Friday, April 23, 2010

The Haunted Bookshop

I have just discovered this classic by Christopher Morley. I cannot believe no one brought it to my attention sooner; it is essentially a love letter to books, a tome every bookworm must read. The plot - a spy story and a romance - is really just a framework on which to hang the central character's rhapsodies about the sacred calling of bookselling and the merits of great books.

Alas, this book was written and set at the end of the Great War, and Mr. Morley was one of the many who was misled by the horrors of the Great War into even worse naive folly. Regard this passage, from a letter the bookseller protagonist is writing to his brother-in-law:

You will not agree with me on what I am about to say, for I know you as a stubborn Republican; but I thank fortune that Wilson is going to the Peace Conference. I've been mulling over one of my favourite books--it lies beside me as I write--Cromwell's Letters and Speeches, edited by Carlyle, with what Carlyle amusingly calls "Elucidations." (Carlyle is not very good at "elucidating" anything!) I have heard somewhere or other that this is one of Wilson's favourite books, and indeed, there is much of the Cromwell in him. With what a grim, covenanting zeal he took up the sword when at last it was forced into his hand! And I have been thinking that what he will say to the Peace Conference will smack strongly of what old Oliver used to say to Parliament in 1657 and 1658--"If we will have Peace without a worm in it, lay we foundations of Justice and Righteousness." What makes Wilson so irritating to the unthoughtful is that he operates exclusively upon reason, not upon passion. He contradicts Kipling's famous lines, which apply to most men--

Very rarely will he squarely push the logic of a fact
To its ultimate conclusion in unmitigated act.

In this instance, I think, Reason is going to win. I feel the whole current of the world setting in that direction.

It's quaint to think of old Woodrow, a kind of Cromwell-Wordsworth, going over to do his bit among the diplomatic shell-craters. What I'm waiting for is the day when he'll get back into private life and write a book about it. There's a job, if you like, for a man who might reasonably be supposed to be pretty tired in body and soul! When that book comes out I'll spend the rest of my life in selling it. I ask nothing better!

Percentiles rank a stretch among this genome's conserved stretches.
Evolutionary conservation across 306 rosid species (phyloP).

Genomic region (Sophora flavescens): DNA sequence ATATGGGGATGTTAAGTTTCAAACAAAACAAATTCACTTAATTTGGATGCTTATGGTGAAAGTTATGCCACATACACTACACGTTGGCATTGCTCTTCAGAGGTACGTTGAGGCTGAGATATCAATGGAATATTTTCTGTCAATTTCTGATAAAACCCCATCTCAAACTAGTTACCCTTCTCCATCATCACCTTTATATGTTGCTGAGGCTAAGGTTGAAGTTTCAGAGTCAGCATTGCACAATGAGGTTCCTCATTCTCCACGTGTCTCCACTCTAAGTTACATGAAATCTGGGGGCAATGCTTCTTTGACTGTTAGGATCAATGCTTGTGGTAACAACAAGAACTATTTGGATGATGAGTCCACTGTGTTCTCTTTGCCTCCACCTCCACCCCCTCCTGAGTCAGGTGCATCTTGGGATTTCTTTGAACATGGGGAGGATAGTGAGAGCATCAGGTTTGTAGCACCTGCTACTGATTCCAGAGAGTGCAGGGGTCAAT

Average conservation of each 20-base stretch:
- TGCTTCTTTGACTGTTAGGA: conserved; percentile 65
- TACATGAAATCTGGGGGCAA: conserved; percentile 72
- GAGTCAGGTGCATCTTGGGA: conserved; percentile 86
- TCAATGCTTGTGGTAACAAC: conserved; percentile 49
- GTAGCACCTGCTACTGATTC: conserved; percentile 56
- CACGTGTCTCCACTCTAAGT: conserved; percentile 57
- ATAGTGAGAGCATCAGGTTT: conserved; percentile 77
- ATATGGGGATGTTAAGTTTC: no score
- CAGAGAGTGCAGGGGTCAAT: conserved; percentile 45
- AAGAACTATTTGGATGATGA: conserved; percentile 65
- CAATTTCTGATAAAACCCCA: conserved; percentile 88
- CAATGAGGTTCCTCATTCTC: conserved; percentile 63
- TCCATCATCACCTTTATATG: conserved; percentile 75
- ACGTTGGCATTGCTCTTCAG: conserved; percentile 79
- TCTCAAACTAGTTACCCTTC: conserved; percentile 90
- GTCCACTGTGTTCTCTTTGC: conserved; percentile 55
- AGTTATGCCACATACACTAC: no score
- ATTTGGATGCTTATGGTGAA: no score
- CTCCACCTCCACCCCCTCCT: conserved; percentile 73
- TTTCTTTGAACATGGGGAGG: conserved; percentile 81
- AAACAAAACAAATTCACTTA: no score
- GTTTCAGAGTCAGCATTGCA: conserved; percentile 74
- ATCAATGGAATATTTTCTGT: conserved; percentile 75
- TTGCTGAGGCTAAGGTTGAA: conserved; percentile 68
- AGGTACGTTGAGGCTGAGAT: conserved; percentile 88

Of course, we have seen how that worked out.

Thursday, March 25, 2010

Must-read blog post

Democracy and Universalism by Fjordman

One of the developments that took place during the nineteenth and twentieth centuries following the American and French Revolutions was the spread of democracy in the Western world. In Antiquity and plainly up until the American Founding Fathers, “democracy” was never seen as anything self-evidently good. Plato and Aristotle were quite critical of it, although the democratic system in ancient Greece was rather different from the modern one.

As John Dunn says in his book Setting the People Free: The Story of Democracy, a title he admits carries some degree of irony, in the Athens Assembly citizens had the right not merely to vote on all proposals coming before it and thus to determine together its outcome, but also to address it themselves. This fierce directness of Athenian democracy contrasts sharply with the more indirect system often called “representative democracy” that is practiced in the modern West. Indeed, the two systems are so different that calling the latter “democracy” would have caused confusion among leading figures from Athens during the Hellenic age....

Sunday, March 21, 2010


I told you so.

Thursday, March 4, 2010

Sunday, January 3, 2010


Montesquieu was the first to recognize that, at the end of the seventeenth century, a profound and arguably permanent transformation had taken place in European politics. He saw that commerce had replaced war as the force dominant in international relations; that a well-ordered Carthage could now defeat Rome on the field of the sword; and that, in the wake of the Glorious Revolution, Great Britain – with its separation of powers, its policy of religious toleration, its devotion to industry and trade, and its empire over the sea – had come to occupy a pre-eminence that no existing continental power could hope to challenge. That European monarchy – with its hereditary aristocracy, its ethos of honor, its suspicion of trade, and its appetite for conquest, empire, and glory – could not be sustained in an age in which money had become the sinews of war: this he also knew.